Docket No. 466

In the Matter of Dominic Divirgilio

April 29, 1993

Disposition Agreement




This Disposition Agreement (Agreement) is entered into
between the State Ethics Commission (Commission) and Dominic
DiVirgilio (DiVirgilio) pursuant to s. 5 of the Commission's
Enforcement Procedures. This Agreement constitutes a consented to
final order enforceable in the Superior Court, pursuant to G.L.
c. 268A, s. 4(j).

On April 13, 1992, the Commission initiated, pursuant to
G.L. c. 268B, s. 4(a), a preliminary inquiry into alleged
violations of G.L. c. 268A, by DiVirgilio. The Commission has
concluded its inquiry and, on April 13, 1993, by a unanimous
vote, found reasonable cause to believe that DiVirgilio violated
G.L. c. 268A, ss. 23(b)(2) and 23(b)(3).

The Commission and DiVirgilio now agree to the following
findings of fact and conclusions of law:

1. DiVirgilio was, during the time relevant here, the
Commissioner of the Dedham Department of Public Works. As such,
DiVirgilio was a municipal employee as that term is defined in
G.L. c. 268A, s. 1.

2. In November 1990, DiVirgilio partially prepared,
approved and submitted through channels for payment an $825
invoice from John's Autobody. The November 14, 1990 invoice
stated that John's Autobody repaired the rear quarter panels and
store boxes on DPW truck #8 (a Ford utility vehicle used by the
mechanics). In accordance with the invoice and a payment voucher
signed by DiVirgilio, the Town of Dedham paid John's Autobody
$825.

3. John's Autobody performed no work to DPW truck #8. In a
February 1990 interview with Commission staff, DiVirgilio
asserted that he mistakenly filled out the invoice, and that the
work was actually done to DPW truck #9 (the sewer department's
flush truck). John's Autobody, however, performed no work to
truck #9.

4. General laws c. 268A, s. 23(b)(2) prohibits a municipal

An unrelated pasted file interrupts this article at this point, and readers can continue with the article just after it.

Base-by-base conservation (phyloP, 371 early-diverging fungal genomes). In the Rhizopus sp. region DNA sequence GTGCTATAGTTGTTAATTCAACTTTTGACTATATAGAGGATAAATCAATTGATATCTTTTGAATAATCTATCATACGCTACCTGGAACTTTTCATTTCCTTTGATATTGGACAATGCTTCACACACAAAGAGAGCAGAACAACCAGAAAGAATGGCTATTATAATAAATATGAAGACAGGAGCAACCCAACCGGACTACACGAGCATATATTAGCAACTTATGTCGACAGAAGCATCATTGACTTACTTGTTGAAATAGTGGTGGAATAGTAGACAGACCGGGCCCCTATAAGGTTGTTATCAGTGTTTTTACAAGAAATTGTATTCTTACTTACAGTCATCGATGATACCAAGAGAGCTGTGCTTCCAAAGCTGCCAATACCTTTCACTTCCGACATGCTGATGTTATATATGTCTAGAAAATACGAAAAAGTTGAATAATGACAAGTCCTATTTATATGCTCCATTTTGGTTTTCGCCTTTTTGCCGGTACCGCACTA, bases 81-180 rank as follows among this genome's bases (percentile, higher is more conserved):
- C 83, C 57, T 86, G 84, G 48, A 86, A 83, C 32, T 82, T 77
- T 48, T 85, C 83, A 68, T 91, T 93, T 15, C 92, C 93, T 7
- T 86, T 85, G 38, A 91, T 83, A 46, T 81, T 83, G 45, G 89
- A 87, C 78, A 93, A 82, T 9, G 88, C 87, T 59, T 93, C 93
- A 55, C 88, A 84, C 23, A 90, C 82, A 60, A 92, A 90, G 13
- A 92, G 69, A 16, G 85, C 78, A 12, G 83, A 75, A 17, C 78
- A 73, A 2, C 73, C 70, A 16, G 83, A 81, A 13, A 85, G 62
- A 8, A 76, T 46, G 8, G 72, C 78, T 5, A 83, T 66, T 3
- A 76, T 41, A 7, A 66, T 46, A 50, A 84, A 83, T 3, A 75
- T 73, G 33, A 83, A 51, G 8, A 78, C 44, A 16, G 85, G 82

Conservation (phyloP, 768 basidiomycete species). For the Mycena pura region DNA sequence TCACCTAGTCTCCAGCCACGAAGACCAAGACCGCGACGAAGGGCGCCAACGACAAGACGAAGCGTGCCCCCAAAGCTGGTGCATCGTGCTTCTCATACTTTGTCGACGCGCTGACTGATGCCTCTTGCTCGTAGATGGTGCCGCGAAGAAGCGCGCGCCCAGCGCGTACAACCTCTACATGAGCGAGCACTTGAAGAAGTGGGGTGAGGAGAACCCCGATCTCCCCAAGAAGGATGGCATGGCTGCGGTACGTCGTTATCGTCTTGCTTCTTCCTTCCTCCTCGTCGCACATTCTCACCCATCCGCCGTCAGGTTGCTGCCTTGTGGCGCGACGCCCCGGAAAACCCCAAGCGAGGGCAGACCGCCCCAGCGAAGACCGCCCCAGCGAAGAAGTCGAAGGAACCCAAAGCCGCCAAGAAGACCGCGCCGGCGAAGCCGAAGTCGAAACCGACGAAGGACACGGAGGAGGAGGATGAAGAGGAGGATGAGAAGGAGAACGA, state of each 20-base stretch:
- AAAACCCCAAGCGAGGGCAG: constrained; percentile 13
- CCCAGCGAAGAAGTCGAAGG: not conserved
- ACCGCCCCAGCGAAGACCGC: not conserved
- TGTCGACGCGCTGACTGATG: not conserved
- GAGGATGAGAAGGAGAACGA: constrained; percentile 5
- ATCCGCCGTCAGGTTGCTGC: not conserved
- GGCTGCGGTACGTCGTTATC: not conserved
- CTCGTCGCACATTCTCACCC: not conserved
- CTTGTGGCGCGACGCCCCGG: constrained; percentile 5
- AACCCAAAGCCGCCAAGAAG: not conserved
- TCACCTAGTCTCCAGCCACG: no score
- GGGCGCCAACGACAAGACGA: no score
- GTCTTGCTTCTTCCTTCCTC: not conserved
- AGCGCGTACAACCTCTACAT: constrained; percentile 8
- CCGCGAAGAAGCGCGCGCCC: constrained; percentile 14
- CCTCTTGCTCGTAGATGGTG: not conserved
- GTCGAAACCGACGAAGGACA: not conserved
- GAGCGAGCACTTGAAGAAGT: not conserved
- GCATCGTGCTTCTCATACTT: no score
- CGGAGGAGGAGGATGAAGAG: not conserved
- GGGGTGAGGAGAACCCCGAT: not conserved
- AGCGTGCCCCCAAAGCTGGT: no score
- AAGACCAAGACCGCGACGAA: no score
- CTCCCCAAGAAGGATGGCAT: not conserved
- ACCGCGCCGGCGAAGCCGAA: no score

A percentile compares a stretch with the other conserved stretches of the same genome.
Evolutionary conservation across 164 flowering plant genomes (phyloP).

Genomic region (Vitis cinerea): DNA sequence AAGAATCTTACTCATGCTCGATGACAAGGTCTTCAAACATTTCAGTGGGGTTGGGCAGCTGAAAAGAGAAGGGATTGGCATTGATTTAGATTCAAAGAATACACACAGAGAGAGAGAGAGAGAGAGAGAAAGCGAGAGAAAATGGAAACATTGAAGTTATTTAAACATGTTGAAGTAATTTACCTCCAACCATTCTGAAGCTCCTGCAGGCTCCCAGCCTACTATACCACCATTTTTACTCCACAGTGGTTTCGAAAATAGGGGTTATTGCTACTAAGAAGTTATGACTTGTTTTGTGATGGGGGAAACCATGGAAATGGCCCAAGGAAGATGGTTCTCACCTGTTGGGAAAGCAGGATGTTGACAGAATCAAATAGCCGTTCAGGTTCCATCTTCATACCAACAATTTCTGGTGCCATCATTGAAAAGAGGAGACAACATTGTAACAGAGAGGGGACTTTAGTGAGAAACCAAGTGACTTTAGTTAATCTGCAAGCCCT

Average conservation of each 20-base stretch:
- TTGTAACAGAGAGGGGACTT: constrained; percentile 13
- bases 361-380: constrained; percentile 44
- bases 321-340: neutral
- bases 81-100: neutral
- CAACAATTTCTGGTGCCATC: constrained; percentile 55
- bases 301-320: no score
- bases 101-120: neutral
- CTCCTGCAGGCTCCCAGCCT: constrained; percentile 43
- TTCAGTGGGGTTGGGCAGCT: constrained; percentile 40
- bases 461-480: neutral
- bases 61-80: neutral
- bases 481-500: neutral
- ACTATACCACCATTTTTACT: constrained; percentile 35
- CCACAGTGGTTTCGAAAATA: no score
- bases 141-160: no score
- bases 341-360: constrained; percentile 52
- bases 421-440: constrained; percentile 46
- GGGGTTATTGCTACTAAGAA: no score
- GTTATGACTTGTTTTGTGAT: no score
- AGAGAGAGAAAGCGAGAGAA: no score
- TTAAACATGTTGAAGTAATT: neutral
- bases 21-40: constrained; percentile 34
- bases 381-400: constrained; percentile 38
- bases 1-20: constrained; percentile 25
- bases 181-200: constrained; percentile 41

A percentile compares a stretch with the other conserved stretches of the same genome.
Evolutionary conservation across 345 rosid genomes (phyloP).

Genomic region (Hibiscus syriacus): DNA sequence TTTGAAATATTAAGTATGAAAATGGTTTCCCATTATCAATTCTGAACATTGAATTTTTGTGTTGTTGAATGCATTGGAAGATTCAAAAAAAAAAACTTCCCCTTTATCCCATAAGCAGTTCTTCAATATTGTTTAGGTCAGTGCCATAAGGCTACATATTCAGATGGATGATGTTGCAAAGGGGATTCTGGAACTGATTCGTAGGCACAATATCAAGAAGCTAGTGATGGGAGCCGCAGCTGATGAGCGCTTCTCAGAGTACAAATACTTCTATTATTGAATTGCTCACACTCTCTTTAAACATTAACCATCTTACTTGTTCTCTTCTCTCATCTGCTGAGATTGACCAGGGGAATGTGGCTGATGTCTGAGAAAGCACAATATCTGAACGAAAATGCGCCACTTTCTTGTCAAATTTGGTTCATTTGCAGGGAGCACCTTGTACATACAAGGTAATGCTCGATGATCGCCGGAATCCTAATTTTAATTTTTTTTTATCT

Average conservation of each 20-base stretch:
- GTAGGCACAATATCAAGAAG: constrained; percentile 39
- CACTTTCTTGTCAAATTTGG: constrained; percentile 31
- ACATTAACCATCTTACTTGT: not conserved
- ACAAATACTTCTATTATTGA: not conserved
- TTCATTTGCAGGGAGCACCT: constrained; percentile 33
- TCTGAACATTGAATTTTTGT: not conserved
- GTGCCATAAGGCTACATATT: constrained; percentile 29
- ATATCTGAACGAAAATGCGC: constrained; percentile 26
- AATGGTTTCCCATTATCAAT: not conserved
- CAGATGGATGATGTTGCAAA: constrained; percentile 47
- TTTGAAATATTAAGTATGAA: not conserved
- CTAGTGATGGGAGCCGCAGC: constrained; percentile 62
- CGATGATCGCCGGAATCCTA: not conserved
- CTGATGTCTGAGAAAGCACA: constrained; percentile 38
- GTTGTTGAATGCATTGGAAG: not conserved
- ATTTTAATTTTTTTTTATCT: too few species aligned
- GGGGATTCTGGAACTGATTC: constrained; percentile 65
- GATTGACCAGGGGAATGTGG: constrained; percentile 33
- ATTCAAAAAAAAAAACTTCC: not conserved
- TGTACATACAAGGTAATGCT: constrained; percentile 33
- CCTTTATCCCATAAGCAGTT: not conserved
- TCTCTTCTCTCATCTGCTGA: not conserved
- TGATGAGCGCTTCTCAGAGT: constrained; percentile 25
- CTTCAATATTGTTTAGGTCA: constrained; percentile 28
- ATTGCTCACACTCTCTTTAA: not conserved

employee from knowingly, or with reason to know, using his
official position to secure for others unwarranted privileges of
substantial value. By securing for John's Autobody $825 for work
to a DPW vehicle that had not been performed, DiVirgilio violated
G.L. c. 268A, s. 23(b)(2).

5. Since 1984, DiVirgilio has exclusively hired John's
Autobody to perform autobody repairs to DPW trucks. DiVirgilio
has never sought price comparisons from other shops for this
work. In calendar year 1989, John's Autobody received $4,844.00
from the Town of Dedham for the repair of six DPW vehicles. In
calendar year 1990, John's Autobody received $3,298.30 from the
Town of Dedham for the repair of seven DPW vehicles. Prior to
John's receiving payment, DiVirgilio reviewed each of its
invoices and approved them for payment by endorsing a payment
voucher.

6. In July 1990, John's Autobody restored a 1969 Ford
Galaxy owned by DiVirgilio. The value of the work has been
estimated to be between $1,500 - $2,500. DiVirgilio states he
paid $1,500 cash to John's Autobody for the work. Neither
DiVirgilio, nor John's Autobody, possesses a contemporaneously
produced written document, such as a receipt or an invoice, that
substantiates the $1,500 payment. Mr. DiVirgilio's credit union
account, however, shows a $1,000 withdrawal on July 17, 1990 and
John's Autobody's bank records indicate a $1,000 cash deposit on
July 18, 1990.

7. General Laws c. 268A, s. 23(b)(3) prohibits a municipal
employee from acting in a manner which would cause a reasonable
person, having knowledge of the relevant circumstances, to
conclude that any person can improperly influence or unduly enjoy
his favor in the performance of his official duties. The

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Commission has consistently interpreted s. 23(b)(3) as forbidding
a public official from engaging in private dealings with
individuals whom they officially regulate. See, e.g. In re